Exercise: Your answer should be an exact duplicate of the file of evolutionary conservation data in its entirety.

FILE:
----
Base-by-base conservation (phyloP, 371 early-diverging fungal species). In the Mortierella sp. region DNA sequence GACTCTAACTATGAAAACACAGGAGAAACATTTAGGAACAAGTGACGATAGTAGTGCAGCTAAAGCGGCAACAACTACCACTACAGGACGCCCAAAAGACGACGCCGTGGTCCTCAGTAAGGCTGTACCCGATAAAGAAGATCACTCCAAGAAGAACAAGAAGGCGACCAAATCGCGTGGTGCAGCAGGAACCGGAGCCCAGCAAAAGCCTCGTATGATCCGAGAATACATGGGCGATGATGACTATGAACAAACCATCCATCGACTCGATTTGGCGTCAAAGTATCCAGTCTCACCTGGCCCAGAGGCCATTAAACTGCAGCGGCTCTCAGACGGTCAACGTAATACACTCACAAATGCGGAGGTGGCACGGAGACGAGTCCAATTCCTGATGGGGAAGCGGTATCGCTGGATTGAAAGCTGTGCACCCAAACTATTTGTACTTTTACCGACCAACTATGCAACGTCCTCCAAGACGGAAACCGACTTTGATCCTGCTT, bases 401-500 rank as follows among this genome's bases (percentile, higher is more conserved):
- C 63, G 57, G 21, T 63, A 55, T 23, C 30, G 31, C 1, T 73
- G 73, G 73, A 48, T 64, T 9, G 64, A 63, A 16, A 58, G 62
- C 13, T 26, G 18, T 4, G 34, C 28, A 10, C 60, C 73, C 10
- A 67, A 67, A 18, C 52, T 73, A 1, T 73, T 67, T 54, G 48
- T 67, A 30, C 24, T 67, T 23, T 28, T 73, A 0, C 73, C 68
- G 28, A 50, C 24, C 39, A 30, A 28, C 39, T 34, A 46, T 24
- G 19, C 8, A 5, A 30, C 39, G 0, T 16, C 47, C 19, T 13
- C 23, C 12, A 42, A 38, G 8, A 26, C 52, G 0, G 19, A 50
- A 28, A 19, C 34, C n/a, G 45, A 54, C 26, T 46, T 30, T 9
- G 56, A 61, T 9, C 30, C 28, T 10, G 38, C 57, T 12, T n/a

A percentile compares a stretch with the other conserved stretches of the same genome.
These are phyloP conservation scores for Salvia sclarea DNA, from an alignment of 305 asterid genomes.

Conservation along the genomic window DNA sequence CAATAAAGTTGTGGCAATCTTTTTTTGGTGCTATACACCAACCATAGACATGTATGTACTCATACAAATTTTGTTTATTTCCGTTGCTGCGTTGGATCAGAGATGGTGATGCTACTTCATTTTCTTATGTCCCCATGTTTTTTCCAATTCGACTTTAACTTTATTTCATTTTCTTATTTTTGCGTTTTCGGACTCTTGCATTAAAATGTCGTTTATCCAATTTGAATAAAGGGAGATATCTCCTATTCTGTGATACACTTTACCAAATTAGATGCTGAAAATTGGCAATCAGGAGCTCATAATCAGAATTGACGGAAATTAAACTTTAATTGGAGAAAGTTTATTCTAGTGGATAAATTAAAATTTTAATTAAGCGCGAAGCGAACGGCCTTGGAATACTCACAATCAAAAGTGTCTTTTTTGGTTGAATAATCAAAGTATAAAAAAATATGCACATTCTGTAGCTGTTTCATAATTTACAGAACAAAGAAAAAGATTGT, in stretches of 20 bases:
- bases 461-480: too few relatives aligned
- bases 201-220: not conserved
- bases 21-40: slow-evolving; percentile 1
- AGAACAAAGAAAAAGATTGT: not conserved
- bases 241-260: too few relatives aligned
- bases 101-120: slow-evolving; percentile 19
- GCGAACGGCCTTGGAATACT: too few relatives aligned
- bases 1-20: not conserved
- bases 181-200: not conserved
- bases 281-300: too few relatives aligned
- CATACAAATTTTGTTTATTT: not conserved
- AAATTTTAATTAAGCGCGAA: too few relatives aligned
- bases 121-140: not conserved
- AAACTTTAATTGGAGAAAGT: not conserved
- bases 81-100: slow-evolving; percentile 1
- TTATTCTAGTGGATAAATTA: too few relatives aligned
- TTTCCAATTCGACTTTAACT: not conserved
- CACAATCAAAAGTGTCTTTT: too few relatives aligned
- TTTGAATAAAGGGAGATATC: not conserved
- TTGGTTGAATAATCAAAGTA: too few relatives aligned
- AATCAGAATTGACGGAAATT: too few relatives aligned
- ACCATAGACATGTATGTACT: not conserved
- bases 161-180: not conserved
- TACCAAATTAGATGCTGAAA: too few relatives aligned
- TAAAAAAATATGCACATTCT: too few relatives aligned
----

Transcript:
Base-by-base conservation (phyloP, 371 early-diverging fungal species). In the Mortierella sp. region DNA sequence GACTCTAACTATGAAAACACAGGAGAAACATTTAGGAACAAGTGACGATAGTAGTGCAGCTAAAGCGGCAACAACTACCACTACAGGACGCCCAAAAGACGACGCCGTGGTCCTCAGTAAGGCTGTACCCGATAAAGAAGATCACTCCAAGAAGAACAAGAAGGCGACCAAATCGCGTGGTGCAGCAGGAACCGGAGCCCAGCAAAAGCCTCGTATGATCCGAGAATACATGGGCGATGATGACTATGAACAAACCATCCATCGACTCGATTTGGCGTCAAAGTATCCAGTCTCACCTGGCCCAGAGGCCATTAAACTGCAGCGGCTCTCAGACGGTCAACGTAATACACTCACAAATGCGGAGGTGGCACGGAGACGAGTCCAATTCCTGATGGGGAAGCGGTATCGCTGGATTGAAAGCTGTGCACCCAAACTATTTGTACTTTTACCGACCAACTATGCAACGTCCTCCAAGACGGAAACCGACTTTGATCCTGCTT, bases 401-500 rank as follows among this genome's bases (percentile, higher is more conserved):
- C 63, G 57, G 21, T 63, A 55, T 23, C 30, G 31, C 1, T 73
- G 73, G 73, A 48, T 64, T 9, G 64, A 63, A 16, A 58, G 62
- C 13, T 26, G 18, T 4, G 34, C 28, A 10, C 60, C 73, C 10
- A 67, A 67, A 18, C 52, T 73, A 1, T 73, T 67, T 54, G 48
- T 67, A 30, C 24, T 67, T 23, T 28, T 73, A 0, C 73, C 68
- G 28, A 50, C 24, C 39, A 30, A 28, C 39, T 34, A 46, T 24
- G 19, C 8, A 5, A 30, C 39, G 0, T 16, C 47, C 19, T 13
- C 23, C 12, A 42, A 38, G 8, A 26, C 52, G 0, G 19, A 50
- A 28, A 19, C 34, C n/a, G 45, A 54, C 26, T 46, T 30, T 9
- G 56, A 61, T 9, C 30, C 28, T 10, G 38, C 57, T 12, T n/a

A percentile compares a stretch with the other conserved stretches of the same genome.
These are phyloP conservation scores for Salvia sclarea DNA, from an alignment of 305 asterid genomes.

Conservation along the genomic window DNA sequence CAATAAAGTTGTGGCAATCTTTTTTTGGTGCTATACACCAACCATAGACATGTATGTACTCATACAAATTTTGTTTATTTCCGTTGCTGCGTTGGATCAGAGATGGTGATGCTACTTCATTTTCTTATGTCCCCATGTTTTTTCCAATTCGACTTTAACTTTATTTCATTTTCTTATTTTTGCGTTTTCGGACTCTTGCATTAAAATGTCGTTTATCCAATTTGAATAAAGGGAGATATCTCCTATTCTGTGATACACTTTACCAAATTAGATGCTGAAAATTGGCAATCAGGAGCTCATAATCAGAATTGACGGAAATTAAACTTTAATTGGAGAAAGTTTATTCTAGTGGATAAATTAAAATTTTAATTAAGCGCGAAGCGAACGGCCTTGGAATACTCACAATCAAAAGTGTCTTTTTTGGTTGAATAATCAAAGTATAAAAAAATATGCACATTCTGTAGCTGTTTCATAATTTACAGAACAAAGAAAAAGATTGT, in stretches of 20 bases:
- bases 461-480: too few relatives aligned
- bases 201-220: not conserved
- bases 21-40: slow-evolving; percentile 1
- AGAACAAAGAAAAAGATTGT: not conserved
- bases 241-260: too few relatives aligned
- bases 101-120: slow-evolving; percentile 19
- GCGAACGGCCTTGGAATACT: too few relatives aligned
- bases 1-20: not conserved
- bases 181-200: not conserved
- bases 281-300: too few relatives aligned
- CATACAAATTTTGTTTATTT: not conserved
- AAATTTTAATTAAGCGCGAA: too few relatives aligned
- bases 121-140: not conserved
- AAACTTTAATTGGAGAAAGT: not conserved
- bases 81-100: slow-evolving; percentile 1
- TTATTCTAGTGGATAAATTA: too few relatives aligned
- TTTCCAATTCGACTTTAACT: not conserved
- CACAATCAAAAGTGTCTTTT: too few relatives aligned
- TTTGAATAAAGGGAGATATC: not conserved
- TTGGTTGAATAATCAAAGTA: too few relatives aligned
- AATCAGAATTGACGGAAATT: too few relatives aligned
- ACCATAGACATGTATGTACT: not conserved
- bases 161-180: not conserved
- TACCAAATTAGATGCTGAAA: too few relatives aligned
- TAAAAAAATATGCACATTCT: too few relatives aligned